I respect George Knight and, as one of those liberal Adventists he’s targeting who is often uncomfortable with traditional apocalyptic preaching, I probably wouldn’t have listened to this message if it came from someone other than him.  I don’t agree with him on every point.  One of my biggest problems with Adventist apocalyptic preaching is that it relies on an extreme sense of certainty that says “We can tell you how every single verse in Daniel and Revelation is meant to be interpreted and thus, exactly how  Christ will return — not when, but how.”  I think this approach is arrogant and, while Knight cautions against it to some extent, I don’t think he does nearly enough to address this problem, which I think is at the heart of traditional Adventist apocalyptic evangelism.

The other problem I have is that many people use a focus on Jesus’ return as an excuse not to do anything about the world we’re living in now (except preach to it) — not to be involved in social justice or caring for the environment.  Again, Knight grazes against this issue when he cites Matthew 25 and says that God expects to find His people caring for the poor when He returns — but he then goes on to caution that preparing people for Jesus’ return, not feeding the hungry, should be at the centre of our life as a church.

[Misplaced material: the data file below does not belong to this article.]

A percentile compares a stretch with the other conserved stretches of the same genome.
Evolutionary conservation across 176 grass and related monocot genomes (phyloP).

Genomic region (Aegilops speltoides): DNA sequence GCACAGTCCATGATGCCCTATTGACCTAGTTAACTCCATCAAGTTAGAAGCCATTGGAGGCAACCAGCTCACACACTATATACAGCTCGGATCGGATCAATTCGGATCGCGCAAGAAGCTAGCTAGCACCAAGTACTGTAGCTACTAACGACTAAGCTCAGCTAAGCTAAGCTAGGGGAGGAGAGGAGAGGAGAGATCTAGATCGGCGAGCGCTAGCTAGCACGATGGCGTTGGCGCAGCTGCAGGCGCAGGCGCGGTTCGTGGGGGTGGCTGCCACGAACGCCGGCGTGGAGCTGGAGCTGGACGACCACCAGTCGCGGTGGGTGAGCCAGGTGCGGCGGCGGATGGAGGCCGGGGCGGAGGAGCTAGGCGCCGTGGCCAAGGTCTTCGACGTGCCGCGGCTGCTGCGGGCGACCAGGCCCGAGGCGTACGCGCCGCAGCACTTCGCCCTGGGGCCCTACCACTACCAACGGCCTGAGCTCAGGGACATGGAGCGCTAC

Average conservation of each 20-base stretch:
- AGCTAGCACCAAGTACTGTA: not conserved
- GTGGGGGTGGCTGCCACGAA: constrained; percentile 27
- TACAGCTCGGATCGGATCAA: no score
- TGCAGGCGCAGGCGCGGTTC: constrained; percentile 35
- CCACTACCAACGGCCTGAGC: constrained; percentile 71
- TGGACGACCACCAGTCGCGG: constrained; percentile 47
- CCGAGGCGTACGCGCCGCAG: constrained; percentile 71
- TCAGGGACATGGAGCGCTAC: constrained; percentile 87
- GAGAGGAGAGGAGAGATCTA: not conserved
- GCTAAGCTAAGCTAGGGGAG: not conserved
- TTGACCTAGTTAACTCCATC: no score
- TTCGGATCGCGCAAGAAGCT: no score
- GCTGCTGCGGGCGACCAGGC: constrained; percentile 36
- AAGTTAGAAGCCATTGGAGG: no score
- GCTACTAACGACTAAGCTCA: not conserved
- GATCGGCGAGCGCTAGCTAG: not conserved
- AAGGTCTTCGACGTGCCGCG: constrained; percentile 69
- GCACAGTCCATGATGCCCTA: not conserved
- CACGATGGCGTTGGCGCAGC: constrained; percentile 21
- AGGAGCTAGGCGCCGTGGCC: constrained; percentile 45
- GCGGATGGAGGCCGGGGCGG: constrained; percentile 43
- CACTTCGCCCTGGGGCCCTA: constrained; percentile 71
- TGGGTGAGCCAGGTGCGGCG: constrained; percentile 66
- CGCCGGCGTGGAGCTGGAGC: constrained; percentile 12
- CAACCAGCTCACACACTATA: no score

Mostly, I guess, I have always had a problem with the argument, “We must hold on to X doctrine, or practice, because without it we lose our uniqueness as Adventists!” Being different for the sake of different, rather than genuinely examining whether this doctrine or practice is right? I’m not sure I agree with this.  But respecting George Knight and his work as I do, I am at least giving his argument some serious thought.

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9 Comments

Filed under LentBooks, Nonfiction -- general

9 responses to “The Apocalyptic Vision and the Neutering of Adventism, by George Knight (LentBooks #13)

  1. Julius

    Great review. Thank you for articulating these thoughts for us!! I resonate with each paragraph.